Wednesday, October 15, 2008

Economic crisis meets the Ocean

As I ran along the shores of the ocean this morning, I marveled, as always, at the splendor and majesty of the rhythmic crashing of the surf. It was such a striking contrast to the gloom of the national headlines.

God's creation points us all to His eternal power and divine nature and sure enough, the power of the ocean during this particular run pointed me right back to it's creator for my profound moment of the day (as usual, my aha! moment, happened during a run!)

"...His eternal power and divine nature have been clearly seen, being
understood from what has been made, so that men are without excuse." (Romans 1:20)

It was on this most glorious, blue sky, ocean side beach run that I noted to myself, with a smile as I ran, that apparently the ocean had not gotten the memo that the world economy was crumbling. I looked up to the mountains and saw them, like they always did, standing in a posture of praise, looking to the heavens. They too have obviously not read in the Wall Street Journal about the world food shortage crisis. The seagulls of the air and the fawn of the forest were still about their business. No late nights with CNN for these creatures fretting over the energy crisis.

Even the rocks will cry out if we don’t praise Him. They aren't waiting for us to stop praising Him to lift their praises. They seem to inherently know who their Maker is. “The heavens declare the glory of God, and the sky above proclaims his handiwork” (Psalms 19:1). We could learn something from this.

No grumbling. No panic. No concern about anything more than what their Creator set them here to do. And they do it, and do it every day to their best ability pointing to His full glory.

It’s why nature has such a way of settling peace on my soul like nothing else can – because it’s here that God’s order is simply: being.

I left this run realizing that come what may, I know who my God is. His Order is what is in charge. The world will remain in color and not revert to a black and white version of itself. The rivers will still run. The Ocean will still rage. The mountains will still boldly look to the heavens.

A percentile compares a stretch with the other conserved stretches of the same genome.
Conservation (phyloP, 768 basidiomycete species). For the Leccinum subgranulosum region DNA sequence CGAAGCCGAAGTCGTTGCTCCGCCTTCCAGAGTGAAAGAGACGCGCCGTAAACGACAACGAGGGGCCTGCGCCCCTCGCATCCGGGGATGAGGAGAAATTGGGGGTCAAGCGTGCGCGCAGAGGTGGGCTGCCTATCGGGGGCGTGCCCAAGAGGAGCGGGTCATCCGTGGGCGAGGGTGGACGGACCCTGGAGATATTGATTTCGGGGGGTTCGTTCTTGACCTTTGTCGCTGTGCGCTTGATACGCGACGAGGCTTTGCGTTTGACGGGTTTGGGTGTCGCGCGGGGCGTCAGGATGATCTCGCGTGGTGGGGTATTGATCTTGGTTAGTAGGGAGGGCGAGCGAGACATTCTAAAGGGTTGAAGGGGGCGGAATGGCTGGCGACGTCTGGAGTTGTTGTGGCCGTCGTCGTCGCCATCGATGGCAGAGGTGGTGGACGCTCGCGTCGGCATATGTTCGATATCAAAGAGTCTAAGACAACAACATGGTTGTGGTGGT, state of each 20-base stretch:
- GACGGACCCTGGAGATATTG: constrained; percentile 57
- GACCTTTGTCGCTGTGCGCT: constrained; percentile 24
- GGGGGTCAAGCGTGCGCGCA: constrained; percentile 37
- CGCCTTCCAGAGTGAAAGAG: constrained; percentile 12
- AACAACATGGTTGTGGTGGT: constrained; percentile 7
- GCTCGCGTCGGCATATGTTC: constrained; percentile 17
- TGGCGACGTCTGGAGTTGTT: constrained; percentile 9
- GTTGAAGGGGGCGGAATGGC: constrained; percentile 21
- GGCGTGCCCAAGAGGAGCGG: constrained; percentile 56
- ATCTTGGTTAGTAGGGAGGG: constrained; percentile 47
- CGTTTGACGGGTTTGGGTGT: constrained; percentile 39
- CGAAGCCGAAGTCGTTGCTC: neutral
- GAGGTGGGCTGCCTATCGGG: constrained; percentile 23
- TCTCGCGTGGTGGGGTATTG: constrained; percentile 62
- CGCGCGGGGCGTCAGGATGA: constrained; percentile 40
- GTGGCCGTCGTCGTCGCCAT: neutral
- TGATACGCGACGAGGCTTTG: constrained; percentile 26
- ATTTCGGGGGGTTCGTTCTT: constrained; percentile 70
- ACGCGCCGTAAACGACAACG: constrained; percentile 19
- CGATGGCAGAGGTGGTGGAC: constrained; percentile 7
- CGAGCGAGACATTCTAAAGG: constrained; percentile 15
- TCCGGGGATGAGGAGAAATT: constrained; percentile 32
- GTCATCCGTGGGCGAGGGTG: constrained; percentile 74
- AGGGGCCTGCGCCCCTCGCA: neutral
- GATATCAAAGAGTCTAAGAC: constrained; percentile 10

This “perfect storm” world crisis is going to be OK.

No, it’s going to be glorious...look whose in charge.

America, come what may, remember this:

“Your throne, O God, is forever and ever…"Heb. 1:9

Sunday, October 12, 2008

Please Vote no on Measure 60

I had no desire to be political on this blog, but I have to urgently interrupt this blog for this measure.

I highly dislike our state's measure voting system. It's not like this in other states - that people that know little about a certain subject (like environment or education) are asked to put their vote on that issue in. That we are given the responsibility to micro-manage these various issues that the experts in that area should be doing is causing much damage as ridiculous measures get passed.

Take for instance the measure that stopped hunters from using dogs to hunt cougars and bears that passed about 14 years ago. My dad, a wildlife and fisheries biologist, was so mad that Oregonians who were not trained in managing wildlife were asked to decide something that should have been left up to the state biologists/game wardens/forestry departments to decide on. Instead, strong lobbyist groups put together their sob stories about hurting these defenseless creatures and wala, it passed. 14 years later, Portlanders are now dealing with cougar sitings in backyards, parks, and playgrounds - and people all over the state are too. It was a bad idea.

Let's let the experts in each of these fields decide policy.

So, that takes me to measure 60 - another ridiculous measure by Bill Sizemore - a measure that has been voted against once in 2000 is now up for vote again. It's trying to tie teacher's performance with their pay and unlike the last time it was on the ballot, the poles show that it's passing this time by 60%. Bill Sizemore has a long and troubling history of abusing the initiative system for his own personal financial gain, and using fraud, forgery, and racketeering to attack working Oregonians, like teachers, firefighters, and nurses.